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Blocking 'fake engagement' to keep the count honest

When you see that a YouTube video has “16,685 views,” take that with a grain of salt. Not all of those views may have been by human beings.

There are services that will, for a fee, spam a social media site with computer-generated views, likes, comments and other actions to boost a posting’s apparent popularity and draw more attention. Videos with a lot of views, for example, will be featured on YouTube’s opening page.

“Bad actors have been trying to game the system,” said Yixuan Li, a graduate student working with John Hopcroft, the IBM Professor of Engineering and Applied Mathematics in the Department of Computer Science. The problem is not limited to YouTube, the researchers pointed out, noting “Twitter followers, Amazon reviews and Facebook likes are all buyable by the thousand.”

In “a world that counts,” the researchers said, the count should reflect genuine interest.

The good news is that Li, Hopcroft and colleagues at Google have developed a way to recognize and block this “fake social engagement.” Li began the project while interning at Google, and the system is now coming into use on their sites, he said. Li described the system, called “LEAS” (Local Expansion At Scale) in a paper presented at at the 25th International World Wide Web Conference held April 11 to 15 in Montreal.

A tipoff, Li explained, is that the accounts posting the fake hits are in “lockstep,” posting to the same video targets around the same times. LEAS creates a map – officially known as an “engagement relationship graph” – of accounts and links between them, and behavioral similarity over time. It learns by looking at known spamming accounts (called “seeds”), then searches on the engagement graph for sets of accounts similar to the seeds performing orchestrated actions that have very low likelihood of happening spontaneously. It works best, the researchers said, to focus on small “local” sections of the graph.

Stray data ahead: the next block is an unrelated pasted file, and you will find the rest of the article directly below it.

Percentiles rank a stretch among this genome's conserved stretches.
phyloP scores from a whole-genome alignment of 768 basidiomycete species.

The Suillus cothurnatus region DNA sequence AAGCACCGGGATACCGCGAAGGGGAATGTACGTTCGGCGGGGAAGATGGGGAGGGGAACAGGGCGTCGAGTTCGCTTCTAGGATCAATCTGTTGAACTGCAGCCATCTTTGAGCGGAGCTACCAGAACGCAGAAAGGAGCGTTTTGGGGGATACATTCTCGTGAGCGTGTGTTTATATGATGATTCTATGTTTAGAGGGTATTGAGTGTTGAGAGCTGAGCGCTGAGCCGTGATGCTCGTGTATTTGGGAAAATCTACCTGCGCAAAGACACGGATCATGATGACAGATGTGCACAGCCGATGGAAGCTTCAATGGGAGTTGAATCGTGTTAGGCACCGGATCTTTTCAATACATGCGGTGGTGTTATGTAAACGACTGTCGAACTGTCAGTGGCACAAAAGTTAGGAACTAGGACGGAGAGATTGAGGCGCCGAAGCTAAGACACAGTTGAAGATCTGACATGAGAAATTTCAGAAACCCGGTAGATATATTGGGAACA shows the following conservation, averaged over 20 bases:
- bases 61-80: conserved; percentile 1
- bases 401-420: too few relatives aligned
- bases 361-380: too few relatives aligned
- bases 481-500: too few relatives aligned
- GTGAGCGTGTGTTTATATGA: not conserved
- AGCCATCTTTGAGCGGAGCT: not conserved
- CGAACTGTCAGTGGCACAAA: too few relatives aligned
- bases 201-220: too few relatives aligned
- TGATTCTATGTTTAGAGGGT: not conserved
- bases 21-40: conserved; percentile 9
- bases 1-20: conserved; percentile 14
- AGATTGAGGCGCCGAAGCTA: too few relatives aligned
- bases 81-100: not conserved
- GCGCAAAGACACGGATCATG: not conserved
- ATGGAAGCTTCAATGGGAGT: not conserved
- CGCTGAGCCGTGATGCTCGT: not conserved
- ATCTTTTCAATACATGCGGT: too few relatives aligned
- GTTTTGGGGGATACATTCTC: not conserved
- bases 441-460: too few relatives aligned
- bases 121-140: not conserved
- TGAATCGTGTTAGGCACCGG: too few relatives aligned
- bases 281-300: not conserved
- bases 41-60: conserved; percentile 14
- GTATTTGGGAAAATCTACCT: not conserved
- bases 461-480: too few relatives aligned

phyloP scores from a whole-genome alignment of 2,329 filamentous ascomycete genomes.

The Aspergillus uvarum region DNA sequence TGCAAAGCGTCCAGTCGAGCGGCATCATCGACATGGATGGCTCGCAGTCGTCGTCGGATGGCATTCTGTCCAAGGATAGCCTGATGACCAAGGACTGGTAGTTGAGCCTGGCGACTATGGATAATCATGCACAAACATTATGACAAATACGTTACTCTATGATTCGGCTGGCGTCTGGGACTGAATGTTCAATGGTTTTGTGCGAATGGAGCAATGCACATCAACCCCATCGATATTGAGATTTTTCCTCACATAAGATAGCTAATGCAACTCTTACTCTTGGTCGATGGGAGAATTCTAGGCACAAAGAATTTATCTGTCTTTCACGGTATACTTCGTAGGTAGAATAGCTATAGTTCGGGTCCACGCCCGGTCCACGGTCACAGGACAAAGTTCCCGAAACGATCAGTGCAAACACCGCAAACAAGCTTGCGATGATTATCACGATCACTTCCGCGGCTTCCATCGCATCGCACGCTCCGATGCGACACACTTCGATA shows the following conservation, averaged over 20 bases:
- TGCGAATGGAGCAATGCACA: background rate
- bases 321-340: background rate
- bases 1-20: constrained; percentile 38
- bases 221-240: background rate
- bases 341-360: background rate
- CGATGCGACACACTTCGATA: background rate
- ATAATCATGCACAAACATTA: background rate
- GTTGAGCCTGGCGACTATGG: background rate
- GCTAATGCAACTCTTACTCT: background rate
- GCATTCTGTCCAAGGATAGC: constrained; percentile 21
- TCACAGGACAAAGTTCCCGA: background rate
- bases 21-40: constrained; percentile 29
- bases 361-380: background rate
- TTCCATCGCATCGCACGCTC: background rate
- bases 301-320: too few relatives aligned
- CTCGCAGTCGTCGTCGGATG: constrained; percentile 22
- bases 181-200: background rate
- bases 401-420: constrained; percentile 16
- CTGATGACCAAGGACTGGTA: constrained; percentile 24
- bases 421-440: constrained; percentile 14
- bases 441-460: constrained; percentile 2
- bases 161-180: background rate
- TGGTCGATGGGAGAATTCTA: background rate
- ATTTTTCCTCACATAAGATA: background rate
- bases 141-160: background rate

To evaluate the system, humans manually reviewed postings from accounts LEAS had identified as spammers on YouTube. Some of those accounts had been created very recently but had run up a long list of postings. The comments they posted often amounted to just “good video,” “Yeah,” “Cool” and and other all-purpose bits of text, and identical comments had been posted to several videos. Some of the comments included malicious web links and advertisements.

The LEAS method can be scaled to massive data sets, the researchers said.

Collaborators at Google were Oscar Martinez, Xing Chen and Yi Li. Yixuan Li’s work has been supported by the U.S. Army Research Office.

Media Contact

Daryl Lovell